- Policy Template:
Choose Basic Edge Lambda permissions.
The code for this function is extremely simple. Here's all the code we need:
You can just copy-paste this code into your function and you're golden. If you're interested in knowing why it works read the rest of this section.
First, we need to understand the input to the function as well as the expected
output format. The inputs can be found in AWS
part we are interested in is the
response object. Here's an example.
CloudFront expects a similarly formatted response object as output from the Lambda function. All we have to do then is check the status from the input. If it's 302 we change it to 301 and change the status description to 'Moved Permanently'.
Incidentally, since AWS released node 8.10 to Lambda, we can mark the Lambda handler async and just return the output, whether a promise or a normal value, instead of using a callback. We could also await inside the Lambda handler, but it's not necessary for this simple function.
Before adding a trigger, you have to publish a new version of the Lambda. The reason for this, as far as I know, is that published versions are immutable and CloudFront will actually replicate the function to various edge locations. Every time you update the function you have to update the trigger and wait for CloudFront to copy the new version to the edge locations. You can publish a new version in the web UI by clicking Actions > Publish new version.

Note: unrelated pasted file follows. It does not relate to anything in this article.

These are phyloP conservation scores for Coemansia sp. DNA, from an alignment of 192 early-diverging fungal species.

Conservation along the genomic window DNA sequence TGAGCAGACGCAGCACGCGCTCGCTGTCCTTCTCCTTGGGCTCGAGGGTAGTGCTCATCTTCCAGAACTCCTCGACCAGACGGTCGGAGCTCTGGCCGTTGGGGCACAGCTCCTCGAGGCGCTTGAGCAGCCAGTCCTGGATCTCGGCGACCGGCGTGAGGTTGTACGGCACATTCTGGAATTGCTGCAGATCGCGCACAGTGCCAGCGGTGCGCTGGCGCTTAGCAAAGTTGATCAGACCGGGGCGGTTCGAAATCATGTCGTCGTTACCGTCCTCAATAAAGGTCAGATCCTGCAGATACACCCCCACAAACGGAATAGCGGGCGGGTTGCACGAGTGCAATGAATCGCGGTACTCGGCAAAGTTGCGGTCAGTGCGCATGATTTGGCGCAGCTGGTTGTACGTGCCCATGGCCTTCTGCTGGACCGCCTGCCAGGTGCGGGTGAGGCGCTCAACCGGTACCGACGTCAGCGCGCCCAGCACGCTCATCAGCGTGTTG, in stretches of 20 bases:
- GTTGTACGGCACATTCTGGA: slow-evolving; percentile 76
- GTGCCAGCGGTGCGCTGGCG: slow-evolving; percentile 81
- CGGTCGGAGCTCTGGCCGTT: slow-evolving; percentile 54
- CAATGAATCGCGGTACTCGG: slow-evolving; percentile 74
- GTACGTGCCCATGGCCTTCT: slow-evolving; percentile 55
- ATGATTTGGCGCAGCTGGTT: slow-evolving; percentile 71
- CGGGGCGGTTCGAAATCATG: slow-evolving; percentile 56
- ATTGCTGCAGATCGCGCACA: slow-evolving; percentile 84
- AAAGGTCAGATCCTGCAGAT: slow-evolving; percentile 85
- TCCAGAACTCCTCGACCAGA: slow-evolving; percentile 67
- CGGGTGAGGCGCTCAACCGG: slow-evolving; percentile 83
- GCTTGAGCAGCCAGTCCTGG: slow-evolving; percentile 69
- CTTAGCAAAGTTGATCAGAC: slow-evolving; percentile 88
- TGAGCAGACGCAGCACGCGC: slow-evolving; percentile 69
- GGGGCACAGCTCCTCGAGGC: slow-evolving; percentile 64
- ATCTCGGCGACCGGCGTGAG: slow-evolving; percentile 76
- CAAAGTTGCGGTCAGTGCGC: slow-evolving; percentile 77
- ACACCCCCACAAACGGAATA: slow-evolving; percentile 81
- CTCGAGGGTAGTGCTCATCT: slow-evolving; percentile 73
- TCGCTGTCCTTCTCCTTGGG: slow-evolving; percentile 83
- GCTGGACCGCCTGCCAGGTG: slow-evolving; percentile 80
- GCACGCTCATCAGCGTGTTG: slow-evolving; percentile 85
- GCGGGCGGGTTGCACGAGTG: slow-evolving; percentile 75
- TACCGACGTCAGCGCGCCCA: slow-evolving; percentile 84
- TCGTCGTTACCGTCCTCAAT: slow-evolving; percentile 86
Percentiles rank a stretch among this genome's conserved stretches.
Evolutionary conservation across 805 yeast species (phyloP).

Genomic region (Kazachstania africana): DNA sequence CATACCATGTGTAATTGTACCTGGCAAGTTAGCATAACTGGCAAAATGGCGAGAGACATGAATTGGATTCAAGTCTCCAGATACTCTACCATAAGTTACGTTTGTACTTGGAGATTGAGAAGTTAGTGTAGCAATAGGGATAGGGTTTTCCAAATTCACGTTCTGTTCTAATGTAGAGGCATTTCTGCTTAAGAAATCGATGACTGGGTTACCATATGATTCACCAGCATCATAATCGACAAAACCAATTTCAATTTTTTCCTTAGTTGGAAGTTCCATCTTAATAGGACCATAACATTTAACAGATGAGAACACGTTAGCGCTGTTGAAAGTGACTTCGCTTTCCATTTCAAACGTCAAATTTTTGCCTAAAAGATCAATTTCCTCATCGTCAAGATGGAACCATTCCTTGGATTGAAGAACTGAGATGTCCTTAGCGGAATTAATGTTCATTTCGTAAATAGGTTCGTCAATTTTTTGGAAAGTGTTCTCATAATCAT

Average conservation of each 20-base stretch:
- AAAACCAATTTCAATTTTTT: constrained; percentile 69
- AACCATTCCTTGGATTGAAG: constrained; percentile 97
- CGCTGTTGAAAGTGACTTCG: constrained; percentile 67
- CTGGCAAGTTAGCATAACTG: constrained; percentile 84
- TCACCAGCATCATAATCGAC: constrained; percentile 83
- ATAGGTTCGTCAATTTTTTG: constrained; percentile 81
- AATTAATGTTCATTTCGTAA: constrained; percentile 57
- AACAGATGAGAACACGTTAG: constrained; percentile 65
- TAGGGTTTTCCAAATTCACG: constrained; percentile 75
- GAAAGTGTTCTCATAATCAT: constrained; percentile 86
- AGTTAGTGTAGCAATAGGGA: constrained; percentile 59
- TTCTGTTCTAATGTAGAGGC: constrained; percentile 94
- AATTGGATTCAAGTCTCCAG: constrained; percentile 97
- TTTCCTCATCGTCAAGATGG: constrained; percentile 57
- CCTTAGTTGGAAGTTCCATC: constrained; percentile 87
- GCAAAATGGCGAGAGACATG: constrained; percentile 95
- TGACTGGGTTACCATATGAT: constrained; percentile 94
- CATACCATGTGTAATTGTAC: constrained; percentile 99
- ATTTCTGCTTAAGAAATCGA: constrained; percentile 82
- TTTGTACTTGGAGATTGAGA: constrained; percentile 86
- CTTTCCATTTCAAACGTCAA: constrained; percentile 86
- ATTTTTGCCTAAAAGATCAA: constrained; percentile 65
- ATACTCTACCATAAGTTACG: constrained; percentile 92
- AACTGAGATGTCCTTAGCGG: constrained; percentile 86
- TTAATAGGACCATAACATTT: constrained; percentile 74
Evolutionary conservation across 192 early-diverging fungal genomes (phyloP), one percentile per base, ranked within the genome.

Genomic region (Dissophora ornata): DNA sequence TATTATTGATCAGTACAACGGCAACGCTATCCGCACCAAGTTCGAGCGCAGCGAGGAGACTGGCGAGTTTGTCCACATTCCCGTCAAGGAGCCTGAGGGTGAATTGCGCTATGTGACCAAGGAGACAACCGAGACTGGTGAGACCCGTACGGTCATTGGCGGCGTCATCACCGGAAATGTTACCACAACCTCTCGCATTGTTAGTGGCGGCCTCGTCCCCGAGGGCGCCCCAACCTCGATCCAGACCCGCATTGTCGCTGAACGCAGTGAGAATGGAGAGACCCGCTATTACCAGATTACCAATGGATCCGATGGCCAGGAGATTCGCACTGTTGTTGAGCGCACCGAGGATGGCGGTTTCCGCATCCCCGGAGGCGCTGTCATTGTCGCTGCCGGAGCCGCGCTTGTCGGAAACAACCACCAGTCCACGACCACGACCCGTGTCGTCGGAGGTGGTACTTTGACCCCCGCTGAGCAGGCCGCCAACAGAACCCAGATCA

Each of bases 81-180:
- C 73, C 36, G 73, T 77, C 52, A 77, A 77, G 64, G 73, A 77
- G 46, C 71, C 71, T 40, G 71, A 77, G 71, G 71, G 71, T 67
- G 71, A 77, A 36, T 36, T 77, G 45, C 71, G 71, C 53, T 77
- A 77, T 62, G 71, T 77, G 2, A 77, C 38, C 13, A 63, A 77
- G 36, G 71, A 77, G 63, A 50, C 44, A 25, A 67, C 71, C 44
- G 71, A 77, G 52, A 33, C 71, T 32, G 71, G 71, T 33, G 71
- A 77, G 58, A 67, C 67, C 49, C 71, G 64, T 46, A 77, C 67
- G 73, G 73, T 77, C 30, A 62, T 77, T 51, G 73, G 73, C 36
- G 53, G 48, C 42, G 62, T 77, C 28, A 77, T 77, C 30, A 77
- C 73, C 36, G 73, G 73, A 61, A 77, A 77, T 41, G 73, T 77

Once you've published a new version you should see the version number displayed in the function name. If not, you can select a version using the version drop-down selector.
Now let's add the CloudFront trigger. You can either go back to CloudFront and edit your distribution or add the trigger right in the Lambda UI. I'm going to show how to do the latter.
In the Add triggers panel on the left, select CloudFront. You should see a CloudFront box appear on the right with text 'Configuration required'.
Scroll down to where it says Configure triggers. Select the following values:
- Distribution ID:
Select the CloudFront distribution ID you want to target.
- Cache Behavior:
Select the behavior you want to target. You have to create a separate trigger for each behavior.
- CloudFront event
- Enable trigger and replicate
Check this box
Click Add and, finally, remember to click Save in the top right-hand corner. Now, you'll just have to patiently wait for CloudFront to copy the Lambda to the edge locations. You may also want to invalidate your CloudFront cache to see the effect.
There you go, 302 redirects fixed. Call this a hack if you want, but it's a hack that works. So far, the main use case of Lambda@Edge for me has been adding features to static websites that I can't get from S3 and CloudFront alone. I'm not sure if that's what people in AWS had in mind when they released this feature. Somehow I feel like committing a small crime every time I use it, but oh well... it works.
Have you found other uses for Lambda@Edge? Let me know in the comments.